Orion Mosaic

 

 

This three-frame mosaic image of the central region of Orion contains many well-known (and photographed) deep sky objects. They are all part of the Orion Molecular Cloud Complex. It lies a mere 1500 light years from us. The most prominent nebula at the upper right in the frame is the Great Orion Nebula (consisting of M42 and M43 of the Messier catalog). It is easily visible with the naked eye as a fuzzy patch at the center of Orion's sword. This nebula is often studied due to its star-forming activity. It is considered an emission nebula as most of its visible light is due to energy emitted by ionized hydrogen. To the immediate left of the Orion Nebula is NGC 1973/1975/1977, known as the Running Man Nebula. It is primarily a reflection nebula. Reflection nebulae typically appear to have a bluish hue due to the scattered light of newly formed stars. At the far lower left of the frame is NGC 2024 - the Flame Nebula. This is another star-forming region. The dark nebula to the right of the Flame Nebula is Barnard 33, commonly known as the Horsehead Nebula. A dark nebula is dust that is only visible because it blocks background light. The brightest star near the nebula is Alnitak, the easternmost star in Orion's belt.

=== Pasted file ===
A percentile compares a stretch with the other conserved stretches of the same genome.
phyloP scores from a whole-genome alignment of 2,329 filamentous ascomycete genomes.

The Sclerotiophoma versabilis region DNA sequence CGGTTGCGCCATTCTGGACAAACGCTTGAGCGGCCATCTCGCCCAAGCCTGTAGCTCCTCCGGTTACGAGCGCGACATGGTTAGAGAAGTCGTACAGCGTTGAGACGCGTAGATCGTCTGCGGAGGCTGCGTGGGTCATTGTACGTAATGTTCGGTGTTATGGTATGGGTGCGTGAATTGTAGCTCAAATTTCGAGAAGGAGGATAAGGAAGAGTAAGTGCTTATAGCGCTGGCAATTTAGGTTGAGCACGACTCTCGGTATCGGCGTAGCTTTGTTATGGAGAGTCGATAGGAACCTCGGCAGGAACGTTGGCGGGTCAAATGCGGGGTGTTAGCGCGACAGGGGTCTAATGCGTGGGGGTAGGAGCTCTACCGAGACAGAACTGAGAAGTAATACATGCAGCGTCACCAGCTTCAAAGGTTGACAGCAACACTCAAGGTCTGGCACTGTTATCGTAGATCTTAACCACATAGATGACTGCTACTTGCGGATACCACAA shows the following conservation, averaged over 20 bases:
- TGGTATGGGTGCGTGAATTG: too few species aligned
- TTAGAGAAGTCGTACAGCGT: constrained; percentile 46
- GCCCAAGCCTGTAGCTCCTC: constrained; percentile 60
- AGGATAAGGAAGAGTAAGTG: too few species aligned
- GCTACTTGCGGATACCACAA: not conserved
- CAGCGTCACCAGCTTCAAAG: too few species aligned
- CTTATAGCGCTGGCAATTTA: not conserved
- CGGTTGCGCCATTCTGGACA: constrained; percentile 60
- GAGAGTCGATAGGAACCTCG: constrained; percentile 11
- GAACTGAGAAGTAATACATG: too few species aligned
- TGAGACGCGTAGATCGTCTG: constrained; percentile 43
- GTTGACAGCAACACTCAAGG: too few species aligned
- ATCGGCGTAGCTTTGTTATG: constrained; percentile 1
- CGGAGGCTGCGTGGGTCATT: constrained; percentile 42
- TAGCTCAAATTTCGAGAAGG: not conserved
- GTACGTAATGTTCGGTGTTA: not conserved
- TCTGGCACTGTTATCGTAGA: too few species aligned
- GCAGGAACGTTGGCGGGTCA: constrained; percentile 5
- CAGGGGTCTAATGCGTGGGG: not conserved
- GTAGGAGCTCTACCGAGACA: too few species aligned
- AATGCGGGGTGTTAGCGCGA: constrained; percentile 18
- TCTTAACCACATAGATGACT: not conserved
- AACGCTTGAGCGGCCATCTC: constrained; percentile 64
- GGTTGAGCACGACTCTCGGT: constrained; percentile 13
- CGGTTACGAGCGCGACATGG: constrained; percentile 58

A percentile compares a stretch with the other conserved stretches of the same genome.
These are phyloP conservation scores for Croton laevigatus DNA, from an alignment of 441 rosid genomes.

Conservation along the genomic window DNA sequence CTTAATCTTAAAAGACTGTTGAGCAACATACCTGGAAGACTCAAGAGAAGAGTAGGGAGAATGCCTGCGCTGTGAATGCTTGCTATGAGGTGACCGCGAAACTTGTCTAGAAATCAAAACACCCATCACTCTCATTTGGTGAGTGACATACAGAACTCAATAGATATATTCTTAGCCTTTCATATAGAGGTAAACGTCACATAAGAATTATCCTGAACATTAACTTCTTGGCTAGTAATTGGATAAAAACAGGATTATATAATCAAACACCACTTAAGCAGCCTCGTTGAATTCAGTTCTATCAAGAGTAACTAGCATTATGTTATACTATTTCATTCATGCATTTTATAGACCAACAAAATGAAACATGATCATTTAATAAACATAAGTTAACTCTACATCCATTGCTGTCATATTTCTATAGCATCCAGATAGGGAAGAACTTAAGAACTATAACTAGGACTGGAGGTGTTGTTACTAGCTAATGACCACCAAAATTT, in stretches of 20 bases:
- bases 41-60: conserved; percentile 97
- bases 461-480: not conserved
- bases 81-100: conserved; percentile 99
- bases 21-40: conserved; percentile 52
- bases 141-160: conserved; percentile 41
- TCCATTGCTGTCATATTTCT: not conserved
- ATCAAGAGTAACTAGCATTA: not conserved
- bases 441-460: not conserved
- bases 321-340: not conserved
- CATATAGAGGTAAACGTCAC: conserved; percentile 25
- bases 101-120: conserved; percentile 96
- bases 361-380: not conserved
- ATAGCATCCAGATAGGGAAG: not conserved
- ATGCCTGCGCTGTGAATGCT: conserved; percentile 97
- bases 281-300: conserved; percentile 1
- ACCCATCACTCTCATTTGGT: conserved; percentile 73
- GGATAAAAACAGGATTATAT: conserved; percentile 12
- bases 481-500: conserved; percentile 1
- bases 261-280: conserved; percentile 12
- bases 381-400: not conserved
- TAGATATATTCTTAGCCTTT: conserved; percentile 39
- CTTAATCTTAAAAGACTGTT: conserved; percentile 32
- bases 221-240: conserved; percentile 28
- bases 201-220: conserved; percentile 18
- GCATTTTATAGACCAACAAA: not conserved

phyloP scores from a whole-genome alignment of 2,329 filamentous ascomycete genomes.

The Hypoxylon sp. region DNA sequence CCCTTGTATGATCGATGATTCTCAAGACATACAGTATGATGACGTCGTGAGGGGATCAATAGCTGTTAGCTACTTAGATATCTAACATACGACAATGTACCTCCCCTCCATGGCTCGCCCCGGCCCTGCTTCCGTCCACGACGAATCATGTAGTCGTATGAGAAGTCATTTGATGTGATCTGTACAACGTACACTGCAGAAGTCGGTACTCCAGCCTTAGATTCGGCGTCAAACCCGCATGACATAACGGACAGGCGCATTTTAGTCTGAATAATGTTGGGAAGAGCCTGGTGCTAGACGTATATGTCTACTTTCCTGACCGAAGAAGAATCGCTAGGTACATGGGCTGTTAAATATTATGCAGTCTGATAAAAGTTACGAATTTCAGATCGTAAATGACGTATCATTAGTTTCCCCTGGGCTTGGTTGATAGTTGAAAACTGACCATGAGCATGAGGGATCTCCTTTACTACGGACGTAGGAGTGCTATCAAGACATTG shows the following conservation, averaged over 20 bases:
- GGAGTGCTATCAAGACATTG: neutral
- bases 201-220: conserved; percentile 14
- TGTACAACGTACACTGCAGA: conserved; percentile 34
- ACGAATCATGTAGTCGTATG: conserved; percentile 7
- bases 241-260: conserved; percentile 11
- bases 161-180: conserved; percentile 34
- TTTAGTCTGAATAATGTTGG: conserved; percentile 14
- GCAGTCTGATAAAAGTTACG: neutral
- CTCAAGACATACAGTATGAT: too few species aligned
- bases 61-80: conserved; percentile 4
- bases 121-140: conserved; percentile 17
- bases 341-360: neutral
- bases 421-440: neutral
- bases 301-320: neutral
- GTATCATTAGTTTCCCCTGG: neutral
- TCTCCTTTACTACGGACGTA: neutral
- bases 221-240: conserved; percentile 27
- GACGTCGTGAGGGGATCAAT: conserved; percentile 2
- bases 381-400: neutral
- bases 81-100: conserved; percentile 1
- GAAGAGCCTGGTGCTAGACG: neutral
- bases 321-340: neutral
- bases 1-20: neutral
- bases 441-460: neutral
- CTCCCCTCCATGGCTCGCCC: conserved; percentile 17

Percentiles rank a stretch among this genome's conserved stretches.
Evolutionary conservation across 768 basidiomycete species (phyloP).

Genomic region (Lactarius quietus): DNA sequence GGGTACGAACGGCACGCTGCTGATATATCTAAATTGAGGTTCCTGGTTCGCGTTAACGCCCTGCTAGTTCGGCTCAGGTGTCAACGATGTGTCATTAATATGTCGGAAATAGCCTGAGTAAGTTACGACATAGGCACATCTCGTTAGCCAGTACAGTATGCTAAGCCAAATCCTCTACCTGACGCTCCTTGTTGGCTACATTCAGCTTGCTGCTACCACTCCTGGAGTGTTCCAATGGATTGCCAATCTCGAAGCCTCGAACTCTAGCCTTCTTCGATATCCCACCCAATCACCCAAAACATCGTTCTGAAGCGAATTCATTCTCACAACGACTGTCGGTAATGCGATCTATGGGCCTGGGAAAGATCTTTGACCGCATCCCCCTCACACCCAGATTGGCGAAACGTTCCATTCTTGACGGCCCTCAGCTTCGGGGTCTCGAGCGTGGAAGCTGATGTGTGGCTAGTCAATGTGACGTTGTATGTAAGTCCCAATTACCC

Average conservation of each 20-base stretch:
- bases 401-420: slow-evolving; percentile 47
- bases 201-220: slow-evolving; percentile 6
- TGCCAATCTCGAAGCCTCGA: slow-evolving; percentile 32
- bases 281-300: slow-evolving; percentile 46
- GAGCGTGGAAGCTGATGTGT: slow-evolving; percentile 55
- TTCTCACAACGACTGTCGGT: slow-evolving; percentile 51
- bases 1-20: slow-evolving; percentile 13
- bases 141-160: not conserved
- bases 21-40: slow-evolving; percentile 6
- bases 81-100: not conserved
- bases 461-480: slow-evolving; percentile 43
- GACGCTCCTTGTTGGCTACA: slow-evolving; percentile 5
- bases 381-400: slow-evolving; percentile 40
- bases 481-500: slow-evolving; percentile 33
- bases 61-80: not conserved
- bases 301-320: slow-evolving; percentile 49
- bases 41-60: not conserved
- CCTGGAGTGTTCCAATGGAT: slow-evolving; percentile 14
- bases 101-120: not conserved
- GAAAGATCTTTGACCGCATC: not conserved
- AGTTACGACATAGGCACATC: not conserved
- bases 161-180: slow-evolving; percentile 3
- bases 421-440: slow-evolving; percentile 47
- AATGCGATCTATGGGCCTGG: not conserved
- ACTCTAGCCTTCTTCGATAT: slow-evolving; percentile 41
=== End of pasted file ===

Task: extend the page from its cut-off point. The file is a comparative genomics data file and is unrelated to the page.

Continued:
Telescope: William Optics Star71 (piggybacked on C11)
Camera:

Modified Canon 650D (Raw capture, ISO 800)

Mount:

iOptron CEM60

Guider: SSAG on Stellarvue 50mm scope
Exposures:
18 @ 5 min. for each of three panels
Processing: Images were focused using a Bahtinov mask with the camera's live view and converted in Canon Digital Professional software. They were aligned and combined in ImagsPlus. The three frames were aligned in Registar and the mosiac was constructed and adjusted in Photoshop.
Location: My backyard in SE Minnesota. Shot on 2/21/15, 2/22/15, and 3/6/15. Temperature was near 0 F on first two days.
 

Click here for a higher resolution image.

 
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